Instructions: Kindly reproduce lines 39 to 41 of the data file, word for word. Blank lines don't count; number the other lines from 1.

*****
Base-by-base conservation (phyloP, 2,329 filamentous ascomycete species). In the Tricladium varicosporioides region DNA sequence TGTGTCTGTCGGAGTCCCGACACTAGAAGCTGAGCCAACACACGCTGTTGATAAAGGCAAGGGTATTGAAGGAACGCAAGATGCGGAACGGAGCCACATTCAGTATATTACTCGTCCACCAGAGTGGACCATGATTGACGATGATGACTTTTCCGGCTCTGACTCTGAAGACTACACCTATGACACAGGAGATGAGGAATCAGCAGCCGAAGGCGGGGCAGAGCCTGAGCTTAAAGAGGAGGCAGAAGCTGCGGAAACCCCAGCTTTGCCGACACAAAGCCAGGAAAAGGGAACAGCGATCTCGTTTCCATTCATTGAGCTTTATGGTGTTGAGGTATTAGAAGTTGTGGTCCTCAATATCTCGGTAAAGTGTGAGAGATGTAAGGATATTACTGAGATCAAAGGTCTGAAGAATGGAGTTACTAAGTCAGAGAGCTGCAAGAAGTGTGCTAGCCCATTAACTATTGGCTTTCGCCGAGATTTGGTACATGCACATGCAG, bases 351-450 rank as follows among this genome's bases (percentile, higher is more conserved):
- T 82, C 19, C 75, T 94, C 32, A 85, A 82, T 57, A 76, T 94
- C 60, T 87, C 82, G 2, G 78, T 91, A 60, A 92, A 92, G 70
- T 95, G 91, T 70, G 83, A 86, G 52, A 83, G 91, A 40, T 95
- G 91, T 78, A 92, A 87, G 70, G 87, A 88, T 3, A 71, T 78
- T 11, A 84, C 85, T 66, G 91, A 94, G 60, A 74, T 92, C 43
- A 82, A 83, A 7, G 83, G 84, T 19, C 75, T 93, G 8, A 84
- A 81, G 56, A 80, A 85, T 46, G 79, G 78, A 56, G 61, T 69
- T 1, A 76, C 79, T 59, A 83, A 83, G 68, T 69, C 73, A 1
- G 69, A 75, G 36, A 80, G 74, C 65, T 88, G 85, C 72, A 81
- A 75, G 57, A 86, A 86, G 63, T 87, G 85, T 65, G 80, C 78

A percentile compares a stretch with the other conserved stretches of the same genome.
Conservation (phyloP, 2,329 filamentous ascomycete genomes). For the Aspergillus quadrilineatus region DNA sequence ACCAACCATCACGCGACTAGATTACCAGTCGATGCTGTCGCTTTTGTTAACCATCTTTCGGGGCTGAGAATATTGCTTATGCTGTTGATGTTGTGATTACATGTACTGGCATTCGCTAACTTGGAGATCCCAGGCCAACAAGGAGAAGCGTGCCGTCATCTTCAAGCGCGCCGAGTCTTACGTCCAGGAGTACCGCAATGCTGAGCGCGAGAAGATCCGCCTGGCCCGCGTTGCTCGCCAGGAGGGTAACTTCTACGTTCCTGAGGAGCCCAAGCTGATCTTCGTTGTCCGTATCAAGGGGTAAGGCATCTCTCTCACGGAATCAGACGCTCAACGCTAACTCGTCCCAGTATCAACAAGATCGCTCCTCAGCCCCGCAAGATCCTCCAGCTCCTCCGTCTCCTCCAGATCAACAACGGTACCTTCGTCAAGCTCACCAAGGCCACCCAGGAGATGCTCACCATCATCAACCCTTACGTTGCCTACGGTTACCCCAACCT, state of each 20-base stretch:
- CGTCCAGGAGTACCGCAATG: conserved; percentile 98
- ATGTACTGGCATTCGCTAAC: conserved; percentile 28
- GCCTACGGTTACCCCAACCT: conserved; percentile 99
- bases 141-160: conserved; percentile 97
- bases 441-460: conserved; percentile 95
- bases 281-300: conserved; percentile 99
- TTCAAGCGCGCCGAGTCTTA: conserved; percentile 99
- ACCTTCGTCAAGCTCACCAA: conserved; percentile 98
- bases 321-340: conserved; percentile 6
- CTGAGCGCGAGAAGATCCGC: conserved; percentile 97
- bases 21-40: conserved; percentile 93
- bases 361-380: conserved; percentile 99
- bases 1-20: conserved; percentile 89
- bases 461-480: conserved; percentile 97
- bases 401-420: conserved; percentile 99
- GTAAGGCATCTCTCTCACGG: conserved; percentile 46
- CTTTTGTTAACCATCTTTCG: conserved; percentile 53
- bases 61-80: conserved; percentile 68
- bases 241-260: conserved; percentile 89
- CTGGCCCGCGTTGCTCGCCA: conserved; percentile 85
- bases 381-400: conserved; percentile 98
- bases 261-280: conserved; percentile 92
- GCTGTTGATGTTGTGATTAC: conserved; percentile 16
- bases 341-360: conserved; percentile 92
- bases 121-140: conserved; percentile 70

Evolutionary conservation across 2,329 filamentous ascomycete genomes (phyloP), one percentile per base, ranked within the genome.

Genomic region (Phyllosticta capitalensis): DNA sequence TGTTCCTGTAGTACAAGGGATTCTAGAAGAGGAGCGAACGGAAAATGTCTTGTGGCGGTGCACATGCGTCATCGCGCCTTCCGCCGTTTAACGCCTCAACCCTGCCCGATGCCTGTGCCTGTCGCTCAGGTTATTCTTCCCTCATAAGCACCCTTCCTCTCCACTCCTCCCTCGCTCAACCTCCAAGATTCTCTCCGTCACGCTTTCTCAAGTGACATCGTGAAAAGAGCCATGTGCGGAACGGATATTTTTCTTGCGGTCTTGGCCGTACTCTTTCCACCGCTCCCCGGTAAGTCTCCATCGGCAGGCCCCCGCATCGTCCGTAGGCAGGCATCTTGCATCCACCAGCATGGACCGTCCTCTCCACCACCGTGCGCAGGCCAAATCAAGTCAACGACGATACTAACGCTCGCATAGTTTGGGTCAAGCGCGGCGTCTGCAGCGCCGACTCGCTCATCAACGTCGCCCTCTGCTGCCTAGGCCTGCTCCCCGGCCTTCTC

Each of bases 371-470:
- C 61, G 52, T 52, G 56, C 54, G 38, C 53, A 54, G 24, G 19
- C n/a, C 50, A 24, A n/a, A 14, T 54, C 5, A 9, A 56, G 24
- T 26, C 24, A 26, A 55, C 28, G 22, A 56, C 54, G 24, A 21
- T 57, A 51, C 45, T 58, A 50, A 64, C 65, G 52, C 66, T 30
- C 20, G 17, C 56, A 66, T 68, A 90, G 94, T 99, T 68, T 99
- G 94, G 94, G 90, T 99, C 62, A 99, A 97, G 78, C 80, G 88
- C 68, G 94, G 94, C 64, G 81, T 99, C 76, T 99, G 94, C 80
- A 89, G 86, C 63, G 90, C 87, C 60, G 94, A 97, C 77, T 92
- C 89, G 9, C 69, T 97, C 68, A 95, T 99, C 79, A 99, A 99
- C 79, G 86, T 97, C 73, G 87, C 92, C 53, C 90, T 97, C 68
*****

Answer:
Evolutionary conservation across 2,329 filamentous ascomycete genomes (phyloP), one percentile per base, ranked within the genome.

Genomic region (Phyllosticta capitalensis): DNA sequence TGTTCCTGTAGTACAAGGGATTCTAGAAGAGGAGCGAACGGAAAATGTCTTGTGGCGGTGCACATGCGTCATCGCGCCTTCCGCCGTTTAACGCCTCAACCCTGCCCGATGCCTGTGCCTGTCGCTCAGGTTATTCTTCCCTCATAAGCACCCTTCCTCTCCACTCCTCCCTCGCTCAACCTCCAAGATTCTCTCCGTCACGCTTTCTCAAGTGACATCGTGAAAAGAGCCATGTGCGGAACGGATATTTTTCTTGCGGTCTTGGCCGTACTCTTTCCACCGCTCCCCGGTAAGTCTCCATCGGCAGGCCCCCGCATCGTCCGTAGGCAGGCATCTTGCATCCACCAGCATGGACCGTCCTCTCCACCACCGTGCGCAGGCCAAATCAAGTCAACGACGATACTAACGCTCGCATAGTTTGGGTCAAGCGCGGCGTCTGCAGCGCCGACTCGCTCATCAACGTCGCCCTCTGCTGCCTAGGCCTGCTCCCCGGCCTTCTC

Each of bases 371-470: